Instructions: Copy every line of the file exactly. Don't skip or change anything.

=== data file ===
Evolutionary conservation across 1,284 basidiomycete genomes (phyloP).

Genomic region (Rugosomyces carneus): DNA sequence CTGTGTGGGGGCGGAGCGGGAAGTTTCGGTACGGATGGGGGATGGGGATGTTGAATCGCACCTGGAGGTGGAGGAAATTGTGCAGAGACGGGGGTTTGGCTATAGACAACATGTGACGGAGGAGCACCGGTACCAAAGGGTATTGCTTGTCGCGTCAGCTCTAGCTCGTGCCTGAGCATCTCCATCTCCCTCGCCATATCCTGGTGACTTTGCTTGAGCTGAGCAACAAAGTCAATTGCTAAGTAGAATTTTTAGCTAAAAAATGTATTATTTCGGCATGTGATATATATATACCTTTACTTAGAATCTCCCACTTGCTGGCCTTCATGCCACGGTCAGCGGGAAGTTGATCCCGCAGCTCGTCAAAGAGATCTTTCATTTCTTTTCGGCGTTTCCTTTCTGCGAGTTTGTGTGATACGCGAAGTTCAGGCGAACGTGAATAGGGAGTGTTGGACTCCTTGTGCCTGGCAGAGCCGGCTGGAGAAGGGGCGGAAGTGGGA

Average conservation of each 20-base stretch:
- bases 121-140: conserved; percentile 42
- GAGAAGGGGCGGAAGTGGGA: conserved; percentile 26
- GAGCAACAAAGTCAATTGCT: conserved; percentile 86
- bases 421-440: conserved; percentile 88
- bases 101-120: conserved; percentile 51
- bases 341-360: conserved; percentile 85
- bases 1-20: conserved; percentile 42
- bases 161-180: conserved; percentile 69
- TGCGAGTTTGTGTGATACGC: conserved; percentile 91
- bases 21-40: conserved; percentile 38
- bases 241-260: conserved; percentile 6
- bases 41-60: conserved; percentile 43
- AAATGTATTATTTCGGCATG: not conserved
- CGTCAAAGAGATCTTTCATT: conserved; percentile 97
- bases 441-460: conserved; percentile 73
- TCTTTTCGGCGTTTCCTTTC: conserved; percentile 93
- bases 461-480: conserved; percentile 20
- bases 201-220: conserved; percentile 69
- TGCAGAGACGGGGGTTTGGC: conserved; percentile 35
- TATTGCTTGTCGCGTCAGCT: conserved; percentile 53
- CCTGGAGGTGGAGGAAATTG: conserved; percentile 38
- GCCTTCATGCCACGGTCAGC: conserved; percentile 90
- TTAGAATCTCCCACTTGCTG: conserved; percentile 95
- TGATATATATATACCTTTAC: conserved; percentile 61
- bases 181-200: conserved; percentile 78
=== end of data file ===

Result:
Evolutionary conservation across 1,284 basidiomycete genomes (phyloP).

Genomic region (Rugosomyces carneus): DNA sequence CTGTGTGGGGGCGGAGCGGGAAGTTTCGGTACGGATGGGGGATGGGGATGTTGAATCGCACCTGGAGGTGGAGGAAATTGTGCAGAGACGGGGGTTTGGCTATAGACAACATGTGACGGAGGAGCACCGGTACCAAAGGGTATTGCTTGTCGCGTCAGCTCTAGCTCGTGCCTGAGCATCTCCATCTCCCTCGCCATATCCTGGTGACTTTGCTTGAGCTGAGCAACAAAGTCAATTGCTAAGTAGAATTTTTAGCTAAAAAATGTATTATTTCGGCATGTGATATATATATACCTTTACTTAGAATCTCCCACTTGCTGGCCTTCATGCCACGGTCAGCGGGAAGTTGATCCCGCAGCTCGTCAAAGAGATCTTTCATTTCTTTTCGGCGTTTCCTTTCTGCGAGTTTGTGTGATACGCGAAGTTCAGGCGAACGTGAATAGGGAGTGTTGGACTCCTTGTGCCTGGCAGAGCCGGCTGGAGAAGGGGCGGAAGTGGGA

Average conservation of each 20-base stretch:
- bases 121-140: conserved; percentile 42
- GAGAAGGGGCGGAAGTGGGA: conserved; percentile 26
- GAGCAACAAAGTCAATTGCT: conserved; percentile 86
- bases 421-440: conserved; percentile 88
- bases 101-120: conserved; percentile 51
- bases 341-360: conserved; percentile 85
- bases 1-20: conserved; percentile 42
- bases 161-180: conserved; percentile 69
- TGCGAGTTTGTGTGATACGC: conserved; percentile 91
- bases 21-40: conserved; percentile 38
- bases 241-260: conserved; percentile 6
- bases 41-60: conserved; percentile 43
- AAATGTATTATTTCGGCATG: not conserved
- CGTCAAAGAGATCTTTCATT: conserved; percentile 97
- bases 441-460: conserved; percentile 73
- TCTTTTCGGCGTTTCCTTTC: conserved; percentile 93
- bases 461-480: conserved; percentile 20
- bases 201-220: conserved; percentile 69
- TGCAGAGACGGGGGTTTGGC: conserved; percentile 35
- TATTGCTTGTCGCGTCAGCT: conserved; percentile 53
- CCTGGAGGTGGAGGAAATTG: conserved; percentile 38
- GCCTTCATGCCACGGTCAGC: conserved; percentile 90
- TTAGAATCTCCCACTTGCTG: conserved; percentile 95
- TGATATATATATACCTTTAC: conserved; percentile 61
- bases 181-200: conserved; percentile 78